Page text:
By Margarita Pournara
The numbers alone are impressive: Ninety city blocks have been transformed into a vast temporary gallery housing 1,500 works of art. ReMap, an art initiative that was launched in 2007 and has been held every two years since, is not just riding out the crisis but, this year at least, appears stronger than ever, with an enthusiastic showing by Greek and foreign artists and a multifaceted program that has established it as a pioneering platform for new and established visual artists to show their work and express their views.
The opening will take place Sunday, with the simultaneous inauguration of 60 exhibitions, special events and projects that will be hosted in the adjoining Athenian neighborhoods of Kerameikos and Metaxourgeio – in abandoned construction lots, basements, lofty neoclassical buildings and 1960s apartment blocks. The action is mainly centered on five streets: Leonidou, Kerameikou, Iasonos, Thermopylon and Agisilaou.
Like ReMap3 in 2011, which saw the attendance figures climb as high as 20,000, the meeting point for visitors is the ReMap4 Info Point, designed by the Mark Office architectural team (Katerina Apostolou, Minna Colakis and Argyro Pouliovali) and located in the courtyard of an old residence on Avdi Square at 2 Giatrakou Street. There, the organizers have erected a special installation made of recycled construction materials – wooden planks, cement bricks, factory lamps and cables – which have been recast in a new role to convey the look of an old Athenian courtyard that serves as a stage for private life.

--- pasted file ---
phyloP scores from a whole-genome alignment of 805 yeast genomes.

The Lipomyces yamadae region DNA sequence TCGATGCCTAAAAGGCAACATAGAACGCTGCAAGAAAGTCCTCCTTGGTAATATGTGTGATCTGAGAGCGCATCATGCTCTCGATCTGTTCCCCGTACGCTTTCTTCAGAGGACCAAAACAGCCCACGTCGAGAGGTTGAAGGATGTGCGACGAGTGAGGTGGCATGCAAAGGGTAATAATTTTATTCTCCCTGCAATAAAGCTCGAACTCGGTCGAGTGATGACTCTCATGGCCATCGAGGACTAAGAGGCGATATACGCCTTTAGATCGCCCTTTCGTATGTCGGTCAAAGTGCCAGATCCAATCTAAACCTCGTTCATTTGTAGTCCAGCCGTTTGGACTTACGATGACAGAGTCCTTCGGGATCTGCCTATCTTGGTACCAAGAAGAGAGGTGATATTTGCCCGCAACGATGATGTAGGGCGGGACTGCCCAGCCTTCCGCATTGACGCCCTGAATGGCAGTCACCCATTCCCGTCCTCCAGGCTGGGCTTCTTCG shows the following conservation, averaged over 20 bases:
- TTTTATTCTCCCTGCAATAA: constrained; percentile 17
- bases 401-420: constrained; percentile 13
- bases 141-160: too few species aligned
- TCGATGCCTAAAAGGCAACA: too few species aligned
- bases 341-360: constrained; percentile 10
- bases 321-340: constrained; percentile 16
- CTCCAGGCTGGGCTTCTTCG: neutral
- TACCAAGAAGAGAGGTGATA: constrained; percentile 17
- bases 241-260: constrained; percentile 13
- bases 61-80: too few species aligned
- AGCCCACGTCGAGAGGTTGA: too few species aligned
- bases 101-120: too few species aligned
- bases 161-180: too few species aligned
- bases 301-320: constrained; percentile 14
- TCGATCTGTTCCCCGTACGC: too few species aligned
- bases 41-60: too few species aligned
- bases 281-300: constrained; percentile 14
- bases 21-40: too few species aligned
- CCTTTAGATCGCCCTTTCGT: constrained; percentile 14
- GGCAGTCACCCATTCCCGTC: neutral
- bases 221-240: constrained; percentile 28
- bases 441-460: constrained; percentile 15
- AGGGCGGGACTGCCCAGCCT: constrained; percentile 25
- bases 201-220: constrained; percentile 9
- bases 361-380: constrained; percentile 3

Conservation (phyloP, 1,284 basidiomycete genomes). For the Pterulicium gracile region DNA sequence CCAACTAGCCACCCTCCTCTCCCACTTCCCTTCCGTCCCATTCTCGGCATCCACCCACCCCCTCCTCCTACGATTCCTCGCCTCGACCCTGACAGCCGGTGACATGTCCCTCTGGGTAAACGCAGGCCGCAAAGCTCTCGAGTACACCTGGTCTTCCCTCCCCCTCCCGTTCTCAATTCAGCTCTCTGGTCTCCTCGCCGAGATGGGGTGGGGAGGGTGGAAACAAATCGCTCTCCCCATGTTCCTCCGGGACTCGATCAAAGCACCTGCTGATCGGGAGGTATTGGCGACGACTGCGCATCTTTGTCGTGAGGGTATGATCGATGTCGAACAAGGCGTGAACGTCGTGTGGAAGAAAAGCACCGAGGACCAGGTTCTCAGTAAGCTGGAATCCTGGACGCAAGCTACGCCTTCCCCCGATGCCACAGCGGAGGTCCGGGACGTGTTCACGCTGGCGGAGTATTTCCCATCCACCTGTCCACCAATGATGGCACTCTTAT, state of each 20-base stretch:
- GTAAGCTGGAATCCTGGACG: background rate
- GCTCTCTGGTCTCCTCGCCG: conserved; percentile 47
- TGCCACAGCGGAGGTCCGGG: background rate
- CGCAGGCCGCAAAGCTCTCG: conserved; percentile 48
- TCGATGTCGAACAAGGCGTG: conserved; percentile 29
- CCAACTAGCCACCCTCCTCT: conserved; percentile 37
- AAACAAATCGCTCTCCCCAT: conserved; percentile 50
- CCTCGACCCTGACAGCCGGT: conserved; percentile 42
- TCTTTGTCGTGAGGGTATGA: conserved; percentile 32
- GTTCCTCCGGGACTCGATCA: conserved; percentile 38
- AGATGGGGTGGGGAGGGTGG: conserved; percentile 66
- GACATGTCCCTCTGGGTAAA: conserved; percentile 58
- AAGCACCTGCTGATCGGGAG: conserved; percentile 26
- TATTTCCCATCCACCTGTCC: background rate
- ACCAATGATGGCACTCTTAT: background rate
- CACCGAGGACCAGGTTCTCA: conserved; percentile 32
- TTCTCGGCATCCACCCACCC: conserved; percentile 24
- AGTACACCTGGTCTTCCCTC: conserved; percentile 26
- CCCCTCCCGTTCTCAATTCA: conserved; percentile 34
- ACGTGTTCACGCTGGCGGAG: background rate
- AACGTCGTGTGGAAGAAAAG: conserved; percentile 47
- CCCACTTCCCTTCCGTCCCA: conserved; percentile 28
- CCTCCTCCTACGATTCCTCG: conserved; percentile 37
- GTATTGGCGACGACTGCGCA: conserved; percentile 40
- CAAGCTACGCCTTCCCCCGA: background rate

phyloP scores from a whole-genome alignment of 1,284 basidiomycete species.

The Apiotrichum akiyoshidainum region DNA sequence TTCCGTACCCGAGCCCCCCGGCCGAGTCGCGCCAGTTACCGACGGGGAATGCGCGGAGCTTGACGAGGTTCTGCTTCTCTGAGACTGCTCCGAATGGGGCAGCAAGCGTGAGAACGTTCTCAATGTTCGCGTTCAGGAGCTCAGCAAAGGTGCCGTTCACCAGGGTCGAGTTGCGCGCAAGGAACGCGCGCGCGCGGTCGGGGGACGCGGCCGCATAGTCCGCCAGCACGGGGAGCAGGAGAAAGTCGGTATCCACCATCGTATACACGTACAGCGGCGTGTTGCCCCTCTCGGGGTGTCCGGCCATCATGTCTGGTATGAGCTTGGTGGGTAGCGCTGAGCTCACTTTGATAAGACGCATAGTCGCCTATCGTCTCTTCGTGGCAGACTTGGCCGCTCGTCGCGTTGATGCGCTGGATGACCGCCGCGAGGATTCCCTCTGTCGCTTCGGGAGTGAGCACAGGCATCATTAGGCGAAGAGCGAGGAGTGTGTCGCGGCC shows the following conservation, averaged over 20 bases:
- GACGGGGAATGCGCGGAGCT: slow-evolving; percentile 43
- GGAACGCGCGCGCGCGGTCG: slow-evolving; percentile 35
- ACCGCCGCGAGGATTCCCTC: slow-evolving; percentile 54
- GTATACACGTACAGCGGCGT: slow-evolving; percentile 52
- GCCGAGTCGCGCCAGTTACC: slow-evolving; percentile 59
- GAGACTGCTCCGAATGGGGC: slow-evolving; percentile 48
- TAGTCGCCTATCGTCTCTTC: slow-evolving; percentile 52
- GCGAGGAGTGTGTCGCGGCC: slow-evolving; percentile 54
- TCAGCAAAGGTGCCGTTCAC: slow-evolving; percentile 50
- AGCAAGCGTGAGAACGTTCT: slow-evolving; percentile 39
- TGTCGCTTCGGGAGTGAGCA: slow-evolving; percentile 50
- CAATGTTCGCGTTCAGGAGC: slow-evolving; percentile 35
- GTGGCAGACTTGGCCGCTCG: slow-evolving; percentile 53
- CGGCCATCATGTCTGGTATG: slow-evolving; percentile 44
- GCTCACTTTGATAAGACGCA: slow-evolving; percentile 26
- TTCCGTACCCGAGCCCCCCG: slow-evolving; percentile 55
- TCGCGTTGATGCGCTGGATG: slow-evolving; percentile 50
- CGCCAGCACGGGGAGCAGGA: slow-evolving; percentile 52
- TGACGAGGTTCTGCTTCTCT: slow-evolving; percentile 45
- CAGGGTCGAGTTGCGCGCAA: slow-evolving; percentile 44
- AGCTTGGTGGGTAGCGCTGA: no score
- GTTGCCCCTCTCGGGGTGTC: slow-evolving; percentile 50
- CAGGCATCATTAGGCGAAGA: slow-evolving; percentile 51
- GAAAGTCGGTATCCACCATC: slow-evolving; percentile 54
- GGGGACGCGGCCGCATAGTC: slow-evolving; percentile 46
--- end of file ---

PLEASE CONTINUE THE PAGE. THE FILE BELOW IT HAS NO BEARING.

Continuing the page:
For visitors to ReMap4, this is the best place to start a tour of the exhibitions.
What is there to see? Twenty-three local and international galleries are showing work, from the homegrown Kalfayan, Breeder and Rebecca Camhi galleries, to Rodeo from Istanbul and the Gagosian. There are also 34 separate art projects scattered around the premises of the event focused on combining Greek themes with international art trends.
This year’s ReMap also includes the participation of the Museum of Cycladic and Ancient Greek Art, the DESTE Foundation of Contemporary Art, the NEON nonprofit group for culture and Kunsthalle Athena, which is based in the area.
Until September 30, when the event closes, there will also be a plethora of sideline events to look forward to.
“I think that both the artists and the public recognize the dynamism and consistency of the event,” Iasson Tsakonas, the man who created ReMap, told Kathimerini. “It is a project that is spread out over one part of the city and that has its own character, going beyond the four white walls of museums and galleries.
“Foreign artists and gallery owners attend the event because they like this alternative presentation that is seamlessly integrated in the area and takes advantage of existing structures. ReMap expresses in its own way the angst of this watershed period, for the arts as well,” Tsakonas added.
For more details on the program, log on to remapkm.org/4/.